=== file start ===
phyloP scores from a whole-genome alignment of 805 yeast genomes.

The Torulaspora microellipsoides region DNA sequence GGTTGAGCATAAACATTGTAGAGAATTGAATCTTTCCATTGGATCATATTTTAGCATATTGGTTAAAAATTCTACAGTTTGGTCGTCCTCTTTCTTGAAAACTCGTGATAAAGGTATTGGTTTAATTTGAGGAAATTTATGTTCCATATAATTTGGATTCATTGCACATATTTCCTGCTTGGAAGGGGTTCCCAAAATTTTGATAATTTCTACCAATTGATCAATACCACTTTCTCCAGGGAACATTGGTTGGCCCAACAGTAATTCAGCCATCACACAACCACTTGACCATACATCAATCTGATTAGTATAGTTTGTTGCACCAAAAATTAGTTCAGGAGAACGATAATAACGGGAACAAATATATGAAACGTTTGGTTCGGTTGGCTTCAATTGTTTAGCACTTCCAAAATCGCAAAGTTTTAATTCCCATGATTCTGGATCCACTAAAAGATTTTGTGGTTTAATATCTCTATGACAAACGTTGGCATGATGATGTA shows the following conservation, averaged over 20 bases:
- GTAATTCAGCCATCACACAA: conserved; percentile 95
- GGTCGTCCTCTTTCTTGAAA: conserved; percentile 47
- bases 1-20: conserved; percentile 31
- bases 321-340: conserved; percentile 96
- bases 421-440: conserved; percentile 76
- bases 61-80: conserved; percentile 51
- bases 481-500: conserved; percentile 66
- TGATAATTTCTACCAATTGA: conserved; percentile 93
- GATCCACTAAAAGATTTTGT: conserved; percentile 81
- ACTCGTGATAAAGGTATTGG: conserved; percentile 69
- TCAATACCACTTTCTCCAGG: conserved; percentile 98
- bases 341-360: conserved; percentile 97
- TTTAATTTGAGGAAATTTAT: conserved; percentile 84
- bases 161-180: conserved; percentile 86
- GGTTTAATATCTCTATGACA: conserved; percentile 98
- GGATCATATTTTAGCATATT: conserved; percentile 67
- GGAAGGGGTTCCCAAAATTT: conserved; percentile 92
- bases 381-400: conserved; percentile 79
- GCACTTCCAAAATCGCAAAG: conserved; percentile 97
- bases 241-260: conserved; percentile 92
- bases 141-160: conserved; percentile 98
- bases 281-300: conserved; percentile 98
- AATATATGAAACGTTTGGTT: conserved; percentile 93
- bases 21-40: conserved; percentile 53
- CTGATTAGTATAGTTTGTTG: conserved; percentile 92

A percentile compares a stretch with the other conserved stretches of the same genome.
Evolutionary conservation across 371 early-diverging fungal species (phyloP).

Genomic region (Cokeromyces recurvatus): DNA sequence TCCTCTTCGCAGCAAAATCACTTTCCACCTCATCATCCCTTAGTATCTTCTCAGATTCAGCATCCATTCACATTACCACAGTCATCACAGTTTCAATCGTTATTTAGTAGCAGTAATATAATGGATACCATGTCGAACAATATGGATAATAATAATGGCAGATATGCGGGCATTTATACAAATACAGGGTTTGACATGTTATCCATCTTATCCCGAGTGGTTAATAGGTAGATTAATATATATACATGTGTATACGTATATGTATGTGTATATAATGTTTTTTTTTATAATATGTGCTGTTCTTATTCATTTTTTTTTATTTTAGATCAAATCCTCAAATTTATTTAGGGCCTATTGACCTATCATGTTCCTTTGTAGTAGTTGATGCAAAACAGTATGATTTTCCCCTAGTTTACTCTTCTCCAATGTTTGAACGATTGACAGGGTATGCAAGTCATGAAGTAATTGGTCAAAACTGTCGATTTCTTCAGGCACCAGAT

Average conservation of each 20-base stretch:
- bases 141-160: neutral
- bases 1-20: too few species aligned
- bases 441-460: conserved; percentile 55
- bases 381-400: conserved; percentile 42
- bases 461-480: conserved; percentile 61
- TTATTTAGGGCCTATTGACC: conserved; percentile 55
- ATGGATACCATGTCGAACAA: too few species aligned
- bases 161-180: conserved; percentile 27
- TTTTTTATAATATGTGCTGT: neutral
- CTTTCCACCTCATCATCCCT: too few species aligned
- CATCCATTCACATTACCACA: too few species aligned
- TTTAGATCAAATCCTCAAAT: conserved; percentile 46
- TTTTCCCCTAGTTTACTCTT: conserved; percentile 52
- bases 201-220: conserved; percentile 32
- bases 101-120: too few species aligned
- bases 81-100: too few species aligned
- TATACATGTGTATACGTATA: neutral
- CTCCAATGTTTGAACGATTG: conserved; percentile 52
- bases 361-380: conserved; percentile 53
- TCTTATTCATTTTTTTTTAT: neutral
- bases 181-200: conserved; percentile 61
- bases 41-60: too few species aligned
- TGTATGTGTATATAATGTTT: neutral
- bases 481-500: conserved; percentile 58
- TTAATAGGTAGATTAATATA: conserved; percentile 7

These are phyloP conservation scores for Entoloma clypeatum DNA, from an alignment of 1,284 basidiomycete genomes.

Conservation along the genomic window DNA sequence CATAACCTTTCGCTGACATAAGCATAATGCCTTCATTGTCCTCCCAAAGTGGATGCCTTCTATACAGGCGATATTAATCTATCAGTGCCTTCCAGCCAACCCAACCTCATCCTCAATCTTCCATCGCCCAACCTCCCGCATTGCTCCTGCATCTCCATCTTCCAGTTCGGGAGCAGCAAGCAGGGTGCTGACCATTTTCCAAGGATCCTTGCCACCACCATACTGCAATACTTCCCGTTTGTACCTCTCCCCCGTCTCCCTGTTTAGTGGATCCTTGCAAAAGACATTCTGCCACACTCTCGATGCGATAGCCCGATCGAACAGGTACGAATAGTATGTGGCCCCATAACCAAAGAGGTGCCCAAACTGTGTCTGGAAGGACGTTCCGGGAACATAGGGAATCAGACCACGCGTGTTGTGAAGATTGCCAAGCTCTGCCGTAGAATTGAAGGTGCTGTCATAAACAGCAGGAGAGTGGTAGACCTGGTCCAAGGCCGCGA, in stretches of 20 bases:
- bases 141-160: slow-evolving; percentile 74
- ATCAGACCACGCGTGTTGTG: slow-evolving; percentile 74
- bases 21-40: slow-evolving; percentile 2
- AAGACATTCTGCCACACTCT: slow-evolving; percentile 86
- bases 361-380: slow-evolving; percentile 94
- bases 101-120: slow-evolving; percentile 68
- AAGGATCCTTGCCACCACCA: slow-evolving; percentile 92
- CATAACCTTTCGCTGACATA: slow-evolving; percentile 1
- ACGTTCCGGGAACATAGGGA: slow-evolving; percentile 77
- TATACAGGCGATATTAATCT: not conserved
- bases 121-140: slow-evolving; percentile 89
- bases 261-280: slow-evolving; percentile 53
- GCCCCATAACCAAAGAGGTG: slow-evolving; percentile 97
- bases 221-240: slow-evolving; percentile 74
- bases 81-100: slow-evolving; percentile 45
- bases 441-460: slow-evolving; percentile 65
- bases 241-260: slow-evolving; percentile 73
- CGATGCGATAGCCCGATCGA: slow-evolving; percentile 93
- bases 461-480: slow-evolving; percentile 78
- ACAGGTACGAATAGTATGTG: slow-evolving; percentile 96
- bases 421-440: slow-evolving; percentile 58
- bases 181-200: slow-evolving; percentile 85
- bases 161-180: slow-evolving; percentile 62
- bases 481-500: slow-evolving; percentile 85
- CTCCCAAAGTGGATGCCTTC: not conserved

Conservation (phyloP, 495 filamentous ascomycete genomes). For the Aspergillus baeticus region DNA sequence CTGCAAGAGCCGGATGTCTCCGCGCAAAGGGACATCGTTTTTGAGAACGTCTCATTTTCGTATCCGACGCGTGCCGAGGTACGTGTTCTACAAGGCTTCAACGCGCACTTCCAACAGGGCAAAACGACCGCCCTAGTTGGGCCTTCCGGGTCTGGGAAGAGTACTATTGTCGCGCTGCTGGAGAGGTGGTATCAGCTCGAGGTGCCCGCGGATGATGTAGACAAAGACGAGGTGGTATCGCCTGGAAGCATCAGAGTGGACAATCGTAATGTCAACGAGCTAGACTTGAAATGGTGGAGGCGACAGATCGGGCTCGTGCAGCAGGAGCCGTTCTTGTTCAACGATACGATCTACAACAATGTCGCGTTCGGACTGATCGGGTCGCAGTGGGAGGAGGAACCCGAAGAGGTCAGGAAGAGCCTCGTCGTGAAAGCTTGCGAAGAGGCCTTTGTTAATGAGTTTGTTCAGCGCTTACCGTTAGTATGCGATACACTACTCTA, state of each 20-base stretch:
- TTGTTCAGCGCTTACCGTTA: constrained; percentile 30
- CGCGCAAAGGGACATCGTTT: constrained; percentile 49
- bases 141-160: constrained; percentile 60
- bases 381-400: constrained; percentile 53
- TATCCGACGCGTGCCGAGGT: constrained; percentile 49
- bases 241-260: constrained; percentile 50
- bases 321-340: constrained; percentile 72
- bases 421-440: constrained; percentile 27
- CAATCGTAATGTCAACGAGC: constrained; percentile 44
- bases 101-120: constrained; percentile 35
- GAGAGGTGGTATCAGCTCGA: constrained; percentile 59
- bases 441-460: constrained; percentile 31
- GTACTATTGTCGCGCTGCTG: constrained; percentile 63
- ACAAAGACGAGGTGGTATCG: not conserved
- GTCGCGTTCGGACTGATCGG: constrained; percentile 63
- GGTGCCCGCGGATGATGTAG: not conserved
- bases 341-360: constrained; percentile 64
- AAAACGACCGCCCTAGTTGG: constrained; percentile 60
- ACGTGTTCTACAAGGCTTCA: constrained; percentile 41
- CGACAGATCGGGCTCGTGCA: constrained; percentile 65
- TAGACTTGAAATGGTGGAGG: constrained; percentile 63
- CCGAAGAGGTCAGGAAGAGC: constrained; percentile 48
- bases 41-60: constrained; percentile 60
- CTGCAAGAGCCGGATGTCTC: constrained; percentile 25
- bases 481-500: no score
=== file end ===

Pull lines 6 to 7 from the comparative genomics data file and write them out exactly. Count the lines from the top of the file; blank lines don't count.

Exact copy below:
- bases 321-340: conserved; percentile 96
- bases 421-440: conserved; percentile 76